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Since they love pre-written apology notes, Yale administrators should sign ours

We don’t normally endorse the idea of pre-written apology notes. But we’re making an exception for Yale University.

On Wednesday, the Washington Free Beacon broke the story that Yale pressured a student to apologize for using the phrase “trap house” in a Constitution Day party invitation. After one of their Very ImportantTM meetings with the student, administrators provided him with a pre-written apology note to help him get started on atoning for his protected expression.

As my colleague Aaron Terr wrote in FIRE’s full analysis of the situation:

Throughout that first meeting, [Director of Diversity Equity & Inclusion Yaseen] Eldik and Associate Dean of Student Affairs Ellen Cosgrove pressured Colbert to “de-escalate” the situation by writing a public apology to his offended classmates. When Colbert said he instead preferred to speak individually with anyone who was upset by his email, Eldik responded that he didn’t “want to make our office look like an ineffective source of resolution.” He said an apology was “more likely to have this go away,” and he was worried about the incident “lingering” over Colbert’s reputation “not just here, but when you leave,” adding that “the legal community is a small one.”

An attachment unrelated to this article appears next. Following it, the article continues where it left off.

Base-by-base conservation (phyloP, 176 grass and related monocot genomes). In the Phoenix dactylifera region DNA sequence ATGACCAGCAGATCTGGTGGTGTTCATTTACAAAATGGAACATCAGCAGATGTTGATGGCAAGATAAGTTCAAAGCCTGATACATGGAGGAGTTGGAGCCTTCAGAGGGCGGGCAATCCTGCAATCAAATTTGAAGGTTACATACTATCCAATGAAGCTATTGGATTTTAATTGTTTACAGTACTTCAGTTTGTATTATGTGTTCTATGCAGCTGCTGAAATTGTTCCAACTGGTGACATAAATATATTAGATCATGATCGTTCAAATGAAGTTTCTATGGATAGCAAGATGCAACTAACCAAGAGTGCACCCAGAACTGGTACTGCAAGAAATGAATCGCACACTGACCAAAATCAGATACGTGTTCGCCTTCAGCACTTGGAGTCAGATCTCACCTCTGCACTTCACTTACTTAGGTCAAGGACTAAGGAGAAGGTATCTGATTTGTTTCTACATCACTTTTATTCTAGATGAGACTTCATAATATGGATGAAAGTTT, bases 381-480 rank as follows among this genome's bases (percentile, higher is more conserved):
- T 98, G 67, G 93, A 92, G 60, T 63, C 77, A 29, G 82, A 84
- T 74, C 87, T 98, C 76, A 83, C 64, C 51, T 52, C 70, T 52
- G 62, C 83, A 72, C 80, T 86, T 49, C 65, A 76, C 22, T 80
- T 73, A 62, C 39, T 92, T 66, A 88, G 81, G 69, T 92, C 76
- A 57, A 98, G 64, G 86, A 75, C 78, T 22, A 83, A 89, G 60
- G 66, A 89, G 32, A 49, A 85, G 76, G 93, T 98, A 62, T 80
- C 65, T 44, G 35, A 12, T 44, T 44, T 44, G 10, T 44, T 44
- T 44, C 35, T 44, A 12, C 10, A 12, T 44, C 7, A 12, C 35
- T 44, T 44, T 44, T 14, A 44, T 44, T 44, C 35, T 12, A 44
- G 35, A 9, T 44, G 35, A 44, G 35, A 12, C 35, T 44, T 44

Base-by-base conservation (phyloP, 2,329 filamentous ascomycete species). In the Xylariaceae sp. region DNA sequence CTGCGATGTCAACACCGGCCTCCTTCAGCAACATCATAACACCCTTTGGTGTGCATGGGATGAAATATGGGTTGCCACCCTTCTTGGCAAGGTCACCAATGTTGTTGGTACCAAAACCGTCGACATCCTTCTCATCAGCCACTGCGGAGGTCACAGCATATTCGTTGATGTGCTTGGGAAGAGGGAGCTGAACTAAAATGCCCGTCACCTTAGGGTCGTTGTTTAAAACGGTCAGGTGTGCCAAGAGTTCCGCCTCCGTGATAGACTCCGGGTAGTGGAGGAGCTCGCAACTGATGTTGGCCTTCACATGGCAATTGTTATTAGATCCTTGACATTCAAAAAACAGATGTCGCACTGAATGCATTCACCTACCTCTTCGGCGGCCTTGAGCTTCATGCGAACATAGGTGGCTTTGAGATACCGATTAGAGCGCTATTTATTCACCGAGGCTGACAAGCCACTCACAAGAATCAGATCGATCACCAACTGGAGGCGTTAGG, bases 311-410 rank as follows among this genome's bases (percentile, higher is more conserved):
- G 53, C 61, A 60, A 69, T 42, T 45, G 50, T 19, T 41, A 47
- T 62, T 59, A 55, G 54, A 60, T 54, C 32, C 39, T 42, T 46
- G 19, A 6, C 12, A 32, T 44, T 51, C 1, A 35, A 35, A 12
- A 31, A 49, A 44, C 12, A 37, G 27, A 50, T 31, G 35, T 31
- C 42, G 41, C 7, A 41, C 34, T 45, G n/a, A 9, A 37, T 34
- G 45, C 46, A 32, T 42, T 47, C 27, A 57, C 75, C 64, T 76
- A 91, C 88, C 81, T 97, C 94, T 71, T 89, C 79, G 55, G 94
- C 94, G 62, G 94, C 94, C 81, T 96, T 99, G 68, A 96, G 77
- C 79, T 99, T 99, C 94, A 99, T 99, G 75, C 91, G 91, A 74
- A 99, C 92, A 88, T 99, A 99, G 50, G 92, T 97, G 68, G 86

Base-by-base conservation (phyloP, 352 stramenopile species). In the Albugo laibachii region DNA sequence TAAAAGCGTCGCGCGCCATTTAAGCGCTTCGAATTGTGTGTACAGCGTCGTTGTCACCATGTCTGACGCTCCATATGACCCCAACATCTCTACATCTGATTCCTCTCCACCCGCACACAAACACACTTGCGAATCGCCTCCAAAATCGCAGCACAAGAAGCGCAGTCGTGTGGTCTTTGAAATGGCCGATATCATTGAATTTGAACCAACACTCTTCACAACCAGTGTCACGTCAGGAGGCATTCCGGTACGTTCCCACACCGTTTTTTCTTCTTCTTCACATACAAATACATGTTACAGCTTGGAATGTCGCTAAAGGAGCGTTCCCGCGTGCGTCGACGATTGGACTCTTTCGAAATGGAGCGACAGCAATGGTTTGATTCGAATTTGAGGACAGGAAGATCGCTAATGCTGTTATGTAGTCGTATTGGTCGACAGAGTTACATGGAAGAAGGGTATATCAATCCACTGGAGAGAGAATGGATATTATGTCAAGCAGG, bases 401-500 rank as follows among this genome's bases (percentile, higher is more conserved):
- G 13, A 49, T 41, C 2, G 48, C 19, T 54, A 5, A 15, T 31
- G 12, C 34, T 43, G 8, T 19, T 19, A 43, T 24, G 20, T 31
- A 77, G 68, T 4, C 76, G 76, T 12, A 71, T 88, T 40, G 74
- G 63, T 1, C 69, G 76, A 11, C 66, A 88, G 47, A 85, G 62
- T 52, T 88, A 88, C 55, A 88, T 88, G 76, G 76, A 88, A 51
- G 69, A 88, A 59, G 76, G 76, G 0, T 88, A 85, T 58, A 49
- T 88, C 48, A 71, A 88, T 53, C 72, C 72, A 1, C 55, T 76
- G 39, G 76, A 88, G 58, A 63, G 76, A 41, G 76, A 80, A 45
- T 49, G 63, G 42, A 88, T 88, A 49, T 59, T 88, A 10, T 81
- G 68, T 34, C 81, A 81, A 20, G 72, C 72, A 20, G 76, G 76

[. . .]

He then left Colbert with these ominous words: “You’re a law student, and there’s a bar you have to take you know and it’s just, you know, we think it’s important to really give you a 360 view.”

If that sounds like a veiled threat to you, we agree.

Eldik ultimately sent the student a draft apology for the invitation, which the student declined to use. In the spirit of Eldik’s thoughtful gesture, FIRE offers a pre-written apology for Yale administrators to sign to its students whose speech rights they’ve violated:

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